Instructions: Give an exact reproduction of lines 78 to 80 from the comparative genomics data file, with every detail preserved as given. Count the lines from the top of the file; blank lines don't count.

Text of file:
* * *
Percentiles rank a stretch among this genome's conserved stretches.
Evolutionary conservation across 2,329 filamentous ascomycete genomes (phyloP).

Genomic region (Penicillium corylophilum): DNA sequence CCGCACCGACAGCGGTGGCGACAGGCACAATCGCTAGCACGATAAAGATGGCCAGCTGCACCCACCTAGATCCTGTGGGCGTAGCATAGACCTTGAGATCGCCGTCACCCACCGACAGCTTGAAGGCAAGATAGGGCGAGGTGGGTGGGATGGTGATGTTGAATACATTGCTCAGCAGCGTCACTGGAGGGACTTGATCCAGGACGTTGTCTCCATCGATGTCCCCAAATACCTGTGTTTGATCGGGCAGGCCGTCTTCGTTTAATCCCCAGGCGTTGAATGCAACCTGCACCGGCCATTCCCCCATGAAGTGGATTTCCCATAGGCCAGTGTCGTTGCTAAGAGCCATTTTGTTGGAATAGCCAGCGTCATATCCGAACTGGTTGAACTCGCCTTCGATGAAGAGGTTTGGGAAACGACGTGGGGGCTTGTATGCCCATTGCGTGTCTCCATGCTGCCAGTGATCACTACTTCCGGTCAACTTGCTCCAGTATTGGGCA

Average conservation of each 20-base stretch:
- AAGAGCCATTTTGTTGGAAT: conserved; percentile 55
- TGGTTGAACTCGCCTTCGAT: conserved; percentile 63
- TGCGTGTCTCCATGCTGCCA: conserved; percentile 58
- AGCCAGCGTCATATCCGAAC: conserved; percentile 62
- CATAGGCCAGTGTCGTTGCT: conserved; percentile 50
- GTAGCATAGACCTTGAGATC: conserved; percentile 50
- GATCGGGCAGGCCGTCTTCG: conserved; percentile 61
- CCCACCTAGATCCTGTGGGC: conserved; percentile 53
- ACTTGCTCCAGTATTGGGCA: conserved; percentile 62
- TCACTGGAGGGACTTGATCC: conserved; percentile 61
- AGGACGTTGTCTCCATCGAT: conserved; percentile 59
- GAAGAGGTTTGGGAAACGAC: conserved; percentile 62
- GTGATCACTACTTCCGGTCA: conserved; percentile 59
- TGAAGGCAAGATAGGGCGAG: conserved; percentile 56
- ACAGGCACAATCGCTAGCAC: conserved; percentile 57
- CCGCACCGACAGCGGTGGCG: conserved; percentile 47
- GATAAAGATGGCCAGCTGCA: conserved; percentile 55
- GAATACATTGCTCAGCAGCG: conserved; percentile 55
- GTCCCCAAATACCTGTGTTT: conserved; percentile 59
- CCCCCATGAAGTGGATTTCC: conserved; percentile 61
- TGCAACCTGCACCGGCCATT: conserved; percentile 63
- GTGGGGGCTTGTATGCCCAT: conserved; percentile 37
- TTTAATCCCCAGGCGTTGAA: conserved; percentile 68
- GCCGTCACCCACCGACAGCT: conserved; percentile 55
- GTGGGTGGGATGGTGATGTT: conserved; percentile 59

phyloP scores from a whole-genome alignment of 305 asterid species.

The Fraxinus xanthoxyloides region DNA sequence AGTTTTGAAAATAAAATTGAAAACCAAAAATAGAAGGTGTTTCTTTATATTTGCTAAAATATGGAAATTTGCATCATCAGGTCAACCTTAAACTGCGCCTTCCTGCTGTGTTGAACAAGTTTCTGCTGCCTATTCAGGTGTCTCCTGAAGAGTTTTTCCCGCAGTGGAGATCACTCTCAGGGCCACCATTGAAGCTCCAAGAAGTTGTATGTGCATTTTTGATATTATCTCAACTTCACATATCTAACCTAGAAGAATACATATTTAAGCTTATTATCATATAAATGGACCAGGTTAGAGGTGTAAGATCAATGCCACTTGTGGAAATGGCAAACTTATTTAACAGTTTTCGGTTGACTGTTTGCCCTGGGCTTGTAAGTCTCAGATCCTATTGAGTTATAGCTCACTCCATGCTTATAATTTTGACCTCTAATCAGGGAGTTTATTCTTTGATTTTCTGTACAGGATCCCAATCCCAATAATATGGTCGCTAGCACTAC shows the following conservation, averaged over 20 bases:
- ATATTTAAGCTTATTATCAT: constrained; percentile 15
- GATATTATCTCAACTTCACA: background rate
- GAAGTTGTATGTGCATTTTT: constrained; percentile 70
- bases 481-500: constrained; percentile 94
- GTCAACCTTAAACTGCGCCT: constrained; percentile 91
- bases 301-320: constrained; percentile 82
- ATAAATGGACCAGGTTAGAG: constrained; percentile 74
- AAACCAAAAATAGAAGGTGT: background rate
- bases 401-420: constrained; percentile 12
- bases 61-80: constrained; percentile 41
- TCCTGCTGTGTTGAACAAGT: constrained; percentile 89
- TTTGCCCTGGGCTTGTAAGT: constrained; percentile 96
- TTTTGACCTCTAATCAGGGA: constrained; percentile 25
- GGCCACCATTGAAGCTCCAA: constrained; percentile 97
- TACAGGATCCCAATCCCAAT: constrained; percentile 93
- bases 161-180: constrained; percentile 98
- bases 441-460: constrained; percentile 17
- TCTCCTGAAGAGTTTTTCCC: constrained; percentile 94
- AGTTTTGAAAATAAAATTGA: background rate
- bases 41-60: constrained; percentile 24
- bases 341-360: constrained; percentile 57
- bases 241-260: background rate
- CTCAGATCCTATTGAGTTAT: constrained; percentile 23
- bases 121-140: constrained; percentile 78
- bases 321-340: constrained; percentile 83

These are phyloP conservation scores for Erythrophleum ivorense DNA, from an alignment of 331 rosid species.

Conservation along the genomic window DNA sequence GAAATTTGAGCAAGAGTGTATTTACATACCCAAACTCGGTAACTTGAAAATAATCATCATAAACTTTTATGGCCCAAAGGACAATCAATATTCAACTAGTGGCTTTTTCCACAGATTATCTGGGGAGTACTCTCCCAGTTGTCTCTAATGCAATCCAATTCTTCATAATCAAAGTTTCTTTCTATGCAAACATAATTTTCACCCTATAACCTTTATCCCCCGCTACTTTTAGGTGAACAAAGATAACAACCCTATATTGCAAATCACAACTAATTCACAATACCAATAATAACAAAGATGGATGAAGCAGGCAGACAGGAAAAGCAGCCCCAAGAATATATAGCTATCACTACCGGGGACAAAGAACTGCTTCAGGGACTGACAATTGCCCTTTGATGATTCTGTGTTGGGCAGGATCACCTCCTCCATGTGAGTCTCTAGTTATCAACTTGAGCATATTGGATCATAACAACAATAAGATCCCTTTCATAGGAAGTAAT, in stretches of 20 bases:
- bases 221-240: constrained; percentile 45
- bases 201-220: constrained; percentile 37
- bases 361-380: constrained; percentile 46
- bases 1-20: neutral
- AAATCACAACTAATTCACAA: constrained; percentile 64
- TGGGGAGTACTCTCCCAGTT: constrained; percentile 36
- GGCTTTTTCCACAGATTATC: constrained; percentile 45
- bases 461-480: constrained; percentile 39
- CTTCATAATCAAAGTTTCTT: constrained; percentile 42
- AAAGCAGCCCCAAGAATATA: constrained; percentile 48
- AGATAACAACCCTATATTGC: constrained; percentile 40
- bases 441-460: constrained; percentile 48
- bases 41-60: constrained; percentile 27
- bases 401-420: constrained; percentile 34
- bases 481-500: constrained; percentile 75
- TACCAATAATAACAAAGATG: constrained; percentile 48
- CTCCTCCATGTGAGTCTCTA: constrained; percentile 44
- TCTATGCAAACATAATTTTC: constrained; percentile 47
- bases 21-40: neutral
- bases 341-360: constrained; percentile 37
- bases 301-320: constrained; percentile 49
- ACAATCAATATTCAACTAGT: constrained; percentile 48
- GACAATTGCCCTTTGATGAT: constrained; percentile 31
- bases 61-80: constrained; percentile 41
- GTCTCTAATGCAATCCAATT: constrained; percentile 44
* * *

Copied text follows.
- bases 341-360: constrained; percentile 37
- bases 301-320: constrained; percentile 49
- ACAATCAATATTCAACTAGT: constrained; percentile 48